Sam Mendes, Patrick Marber, Rhys Ifans, David Hare, Sophie Okonedo and Ralph Fiennes are on the star-studded list of artists who will feature in the National Theatre’s forthcoming season, revealed at a press conference today (Tuesday 3 October).
The season features a broad programme including three world premieres, multiple reimagined classics, a National Theatre transfer of European hit The Lehman Trilogy, a new community theatre programme, and the pilot of innovative new access service technology that affords users the the ability to attend any National Theatre performance via always-on closed-captioning service.
In the National’s largest venue, the Olivier Theatre, the season opens with Ian Rickson directing Brian Friel’s Translations (opening in May 2018), a poignant account of nationhood which explores the turbulent relationship between England and Ireland. Colin Morgan makes his National Theatre debut in the show.
This is followed by Marber’s adaptation of dark comedy Exit The King (July 2018), which sees a belligerent but charismatic monarch, played by Ifans, rage against his inevitable own decline – to the bemusement of his court. Indira Varma co-stars as the Queen.
Simon Godwin then directs Ralph Fiennes and Sophie Okonedo as the titular lovers in a new production of Shakesperean tragedy Antony And Cleopatra – one of the Bard’s most famous historical love stories – opening September 2018, with plans to broadcast the show worldwide as part of the National Theatre Live season also revealed.
In the Lyttelton Theatre, Young Vic associate Joe Hill-Gibbins returns to the National to direct a revival of Rockney Ackland’s Absolute Hell (April 2018), a perilous plunge into post-war Soho, before Polly Stenham updates Strindberg’s tragedy to contemporary London in Julie (April 2018).
Director Sam Mendes (of Bond film and The Ferryman fame) then directs a new adaptation of Stefano Massini’s huge European hit The Lehman Trilogy at the National from July 2018. On a cold September morning in 1844, a young man from Bavaria stands on a New York dockside with his two brothers, dreaming of a new life in the new world – and so begins the story of a family whose financial exploits with The Lehman Brothers change the world forever. The vast play unfolds over three parts in a single evening.
David Hare’s new play I’m Not Running rounds off the new National Lyttelton season, opening in Autumn 2018, charting the rise and fall of close friends within the Labour Party over 20 years. Neil Armfield directs.
Finally, in the National’s most intimate venue, the Dorfman, Indhu Rubasingham will return to the National Theatre to direct The Great Wave (March 2018) as previously announced, before Natasha Gordon’s debut play Nine Night (April 2018), an exploration of the rituals of family, is directed by Roy Alexander Weise.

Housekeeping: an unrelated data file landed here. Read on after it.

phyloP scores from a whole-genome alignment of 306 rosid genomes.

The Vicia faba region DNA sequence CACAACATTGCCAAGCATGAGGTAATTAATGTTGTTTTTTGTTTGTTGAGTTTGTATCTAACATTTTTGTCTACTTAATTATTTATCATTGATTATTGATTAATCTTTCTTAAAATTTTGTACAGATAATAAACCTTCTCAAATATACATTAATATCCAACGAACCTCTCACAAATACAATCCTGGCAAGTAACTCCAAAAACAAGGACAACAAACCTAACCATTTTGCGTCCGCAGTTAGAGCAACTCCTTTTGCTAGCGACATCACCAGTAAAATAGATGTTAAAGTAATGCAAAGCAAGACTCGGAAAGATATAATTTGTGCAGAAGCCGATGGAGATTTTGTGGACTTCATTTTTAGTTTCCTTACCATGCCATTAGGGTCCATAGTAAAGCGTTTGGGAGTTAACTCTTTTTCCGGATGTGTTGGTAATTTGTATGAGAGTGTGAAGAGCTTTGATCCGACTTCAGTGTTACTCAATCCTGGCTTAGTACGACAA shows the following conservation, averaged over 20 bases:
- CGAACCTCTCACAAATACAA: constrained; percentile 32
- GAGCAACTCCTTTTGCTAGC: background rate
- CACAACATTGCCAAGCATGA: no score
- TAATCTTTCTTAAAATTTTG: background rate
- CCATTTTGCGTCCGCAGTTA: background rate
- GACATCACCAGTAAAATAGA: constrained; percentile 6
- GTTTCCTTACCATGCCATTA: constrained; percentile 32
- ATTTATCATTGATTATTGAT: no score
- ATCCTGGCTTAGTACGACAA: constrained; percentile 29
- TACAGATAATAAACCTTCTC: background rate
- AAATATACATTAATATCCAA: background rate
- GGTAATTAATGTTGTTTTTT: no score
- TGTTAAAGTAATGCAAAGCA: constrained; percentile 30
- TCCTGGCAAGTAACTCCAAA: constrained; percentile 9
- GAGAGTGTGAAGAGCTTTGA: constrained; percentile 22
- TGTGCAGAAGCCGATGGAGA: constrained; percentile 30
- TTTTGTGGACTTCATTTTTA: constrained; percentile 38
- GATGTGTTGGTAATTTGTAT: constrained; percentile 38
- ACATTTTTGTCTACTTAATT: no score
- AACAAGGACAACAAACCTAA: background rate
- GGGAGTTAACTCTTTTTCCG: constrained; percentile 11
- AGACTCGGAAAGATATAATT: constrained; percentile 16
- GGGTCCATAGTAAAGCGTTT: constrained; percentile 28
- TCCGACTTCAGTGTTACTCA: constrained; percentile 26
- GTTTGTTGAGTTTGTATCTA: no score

Branden Jacobs-Jenkins’ provocative and hilarious satire An Octoroon transfers to the National Theatre in June 2018 in a co-production with Orange Tree Theatre, and Posh playwright Laura Wade makes her NT and Theatr Clwyd debuts with Home, I’m Darling (July 2018), a new comedy about sex, cake and the quest to be a perfect 50s housewife lead by IT Crowd star Katherine Parkinson.
Finally, Justin Audibert directs a new production of The Winter’s Tale for primary schools, opening in the Dorfman Theatre in February 2018, promising the perfect introduction to Shakespeare for younger audiences.
In other NT news, the theatre and its partner for innovation, Accenture, have developed new technology, Open Access Smart Capture, which will mean for the first-time access service users will be able to attend any performance thanks to a transformative, always-on closed captioning and audio-description service.
Utilising smart glasses with a screen directly in front of users’ eyes, over the next year the pilot phase will rigorously test this unique access system, with the system being further developed on large scale shows in the Lyttelton and Olivier theatres; the vision for Open Access Smart Capture is to have always-on smart captioning systems in all three of the NT’s theatres by October 2018 with always-on audio description by April 2019.
The National Theatre and Spotlight have also created a new resource, ProFile, to champion the talent pool of d/deaf and disabled actors, offering industry professionals the opportunity to watch these actors in action on an online video database.
Meanwhile, Public Acts – a new programme to create participatory theatre with local communities, with volunteer perfomers starring on the stage – launches with a new production of epic story Pericles (August 2018) in the Olivier Theatre, while a new school’s tour of The Curious Incident of the Dog In The Night-Time will begin in autumn 2018 and be performed in schools across the UK.